All Senior Vice Presidents
SEC Reporting Obligations (17CFR Part 240 Section 16):
Directors, Senior Officers designated as “insiders” for purposes of Section 16 reporting obligations, and any ten percent shareholders are subject to two
additional requirements.  The first is the “short swing” profit rule.  Any profit deriving from a purchase and sale (or vice-versa) of Harbor Federal securities of which they are deemed to be the beneficial owner, within a six-month period, must be returned to the institution.  In other words, if there is any sale and purchase within a six-month period, they may be matched; irrespective of whether the transactions produced a real profit.
Additionally, Section 16(a) of the Securities Exchange Act of 1934 requires that SEC forms be filed any time these designed insiders purchase or sell Harbor Federal stock.
Since it is possible for a designated insider’s beneficial interest in Harbor Federal stock to change without a purchase or sale transaction (i.e. gift, exercise of options, etc.), it will be necessary for each designated insider to complete an SEC Form 4.  The Form is required to be filed within two (2) business days of the date of any transaction. In order to aid in the filing of Forms 4 and 5, the Internal Audit/Compliance Department will assist in the completion and submission of the appropriate forms.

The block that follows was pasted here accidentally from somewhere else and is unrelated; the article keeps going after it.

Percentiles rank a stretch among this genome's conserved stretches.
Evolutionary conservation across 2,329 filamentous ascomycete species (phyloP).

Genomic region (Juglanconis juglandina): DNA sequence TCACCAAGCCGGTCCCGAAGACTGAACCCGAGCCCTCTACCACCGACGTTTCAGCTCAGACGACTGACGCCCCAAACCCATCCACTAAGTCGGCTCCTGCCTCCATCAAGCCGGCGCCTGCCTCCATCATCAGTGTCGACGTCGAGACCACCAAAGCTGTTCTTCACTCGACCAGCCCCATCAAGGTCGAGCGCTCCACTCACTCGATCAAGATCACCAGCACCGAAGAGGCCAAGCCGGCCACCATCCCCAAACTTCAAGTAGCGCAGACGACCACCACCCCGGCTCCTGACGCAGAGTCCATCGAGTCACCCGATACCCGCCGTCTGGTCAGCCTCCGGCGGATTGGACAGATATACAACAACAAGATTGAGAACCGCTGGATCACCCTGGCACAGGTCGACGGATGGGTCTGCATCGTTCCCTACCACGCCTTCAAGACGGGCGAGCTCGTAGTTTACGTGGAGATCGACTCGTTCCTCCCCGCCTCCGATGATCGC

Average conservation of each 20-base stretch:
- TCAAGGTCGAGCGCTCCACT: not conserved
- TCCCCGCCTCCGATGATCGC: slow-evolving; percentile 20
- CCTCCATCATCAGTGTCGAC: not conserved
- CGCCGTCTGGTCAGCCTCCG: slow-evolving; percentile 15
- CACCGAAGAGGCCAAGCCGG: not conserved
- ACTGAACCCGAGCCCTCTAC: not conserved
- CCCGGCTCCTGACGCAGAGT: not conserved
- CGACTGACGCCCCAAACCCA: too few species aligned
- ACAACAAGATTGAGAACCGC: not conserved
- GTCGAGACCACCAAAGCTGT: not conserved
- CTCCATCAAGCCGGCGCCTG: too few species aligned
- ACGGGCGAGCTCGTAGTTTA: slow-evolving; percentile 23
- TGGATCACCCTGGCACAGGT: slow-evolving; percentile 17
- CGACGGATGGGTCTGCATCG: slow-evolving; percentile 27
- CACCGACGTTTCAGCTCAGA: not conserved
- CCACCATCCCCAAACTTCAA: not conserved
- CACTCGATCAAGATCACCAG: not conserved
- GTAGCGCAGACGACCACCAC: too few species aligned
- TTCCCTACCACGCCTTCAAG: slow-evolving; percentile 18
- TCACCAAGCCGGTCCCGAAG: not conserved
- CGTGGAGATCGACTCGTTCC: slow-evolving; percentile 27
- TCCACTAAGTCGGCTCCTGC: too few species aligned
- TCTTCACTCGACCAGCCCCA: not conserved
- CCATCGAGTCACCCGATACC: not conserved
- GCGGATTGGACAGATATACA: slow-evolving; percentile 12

Both Harbor Federal and its employees share an interest in avoiding an insider trading investigation.  An individual convicted of insider trading may face criminal penalties of up to ten years in prison and/or a fine up to $1 million dollars or three times the amount of profit (whichever is greater).  The investigation could tarnish the institution’s reputation and may subject the institution to additional penalties.  Any violations of the insider trading ban may lead to immediate sanctions, including termination for cause.
If you have any doubt about how this policy applies to you, ask before you trade.  All questions should be directed to Internal Audit/Compliance.